By Elizabeth Tsikanovski
In this article, Velocity Finance Adviser, Elizabeth, discusses ethical investment options for your KiwiSaver funds, and how to choose them.
I am a huge and unashamed chocoholic. I am also a huge financial nerd – I love talking KiwiSaver, ethical investments and financial literacy. My guess however is that there are far more Kiwis who are going to share my love of chocolate than of finance, and unfortunately, both the number of chocolate bars you consume and, how well you understand KiwiSaver, are going to impact your wellbeing in later life.
The thing that really excites me in the KiwiSaver world is the explosion of ethical options.
Whether you care about the environment, housing, worker’s rights, animal welfare, or keeping NZ Nuclear Free – there are funds that will help you invest in what you care about.
The numbers show that most people want to invest in a way that aligns with their values, i.e., invest ethically. The difficulty lies in getting past the greenwashing, jargon, and overload of information. So, with all the above, and in a time poor environment, how many people really do put their money where their mouth is?
As consumers, New Zealanders can be very emphatic about what is, and isn’t, ok. For example, in 2009, Cadbury bowed to public pressure and changed their recipe to exclude Palm Oil. Personally, I found it a great incentive to switch my purchases from Cadbury to Whitakers, and I can’t say I’ve been tempted to switch back. Having said that, there is no requirement in NZ for food companies to declare Palm Oil as an ingredient, and no requirement on your KiwiSaver provider to declare whether they invest in palm oil either. So how do you know if you are investing in a way that aligns to your values?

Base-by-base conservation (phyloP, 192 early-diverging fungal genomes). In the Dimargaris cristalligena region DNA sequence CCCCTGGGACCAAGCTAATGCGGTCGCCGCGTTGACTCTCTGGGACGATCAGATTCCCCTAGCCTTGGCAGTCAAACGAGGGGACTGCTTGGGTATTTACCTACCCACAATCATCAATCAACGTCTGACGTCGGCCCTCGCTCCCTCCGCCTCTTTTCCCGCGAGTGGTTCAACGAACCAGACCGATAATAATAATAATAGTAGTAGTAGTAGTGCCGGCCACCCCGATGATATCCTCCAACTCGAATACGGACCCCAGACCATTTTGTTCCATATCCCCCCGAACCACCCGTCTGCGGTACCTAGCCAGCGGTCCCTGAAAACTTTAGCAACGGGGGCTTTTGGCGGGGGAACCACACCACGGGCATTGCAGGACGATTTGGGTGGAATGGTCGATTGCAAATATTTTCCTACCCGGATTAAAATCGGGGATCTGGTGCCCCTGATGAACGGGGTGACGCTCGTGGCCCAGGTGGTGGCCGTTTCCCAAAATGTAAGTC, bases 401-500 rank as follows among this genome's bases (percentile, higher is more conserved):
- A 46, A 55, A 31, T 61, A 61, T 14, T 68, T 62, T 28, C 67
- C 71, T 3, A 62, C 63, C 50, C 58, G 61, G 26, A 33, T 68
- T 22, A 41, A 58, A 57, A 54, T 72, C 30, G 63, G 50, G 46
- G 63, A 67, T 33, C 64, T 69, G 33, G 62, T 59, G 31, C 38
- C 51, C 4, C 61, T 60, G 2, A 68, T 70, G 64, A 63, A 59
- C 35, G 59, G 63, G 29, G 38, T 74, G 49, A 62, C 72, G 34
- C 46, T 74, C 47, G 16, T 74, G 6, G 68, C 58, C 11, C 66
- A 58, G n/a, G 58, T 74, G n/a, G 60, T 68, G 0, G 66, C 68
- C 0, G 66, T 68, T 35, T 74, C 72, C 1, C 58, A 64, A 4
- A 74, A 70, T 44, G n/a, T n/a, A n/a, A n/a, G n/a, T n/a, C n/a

That’s why it’s incredibly helpful to have an adviser who can talk you through the particulars of your current KiwiSaver provider, or help you find one that is a better fit. For example, Booster Fund recently expanded their list of exclusions from 7 to 15 areas in their Socially Responsible Investment funds, and one of the new exclusions is Palm Oil. Along with factory farming, livestock exports and whaling, so there are some easy wins for animal lovers there.
Booster have recently expanded their list of exclusions from 7 to 15 areas in their Socially Responsible Investment funds, and one of the new exclusions is Palm Oil.
That sounds great, but what does Socially Responsible Investing mean? What about ESG, impact investing and all the other jargon?
Let’s break it down into bite sized chunks.
No one wants to be the circa 2009 Cadbury of KiwiSavers, but back in 2016, a lot of them were. Fund managers were filling their portfolios with presumably profitable, yet unethical, investments. When it was revealed that many KiwiSaver providers were investing in cluster bombs and nuclear weapons (amongst other nasty items) the public outrage was palpable and the government moved to legislate that KiwiSaver providers avoid certain areas, primarily weapons manufacture.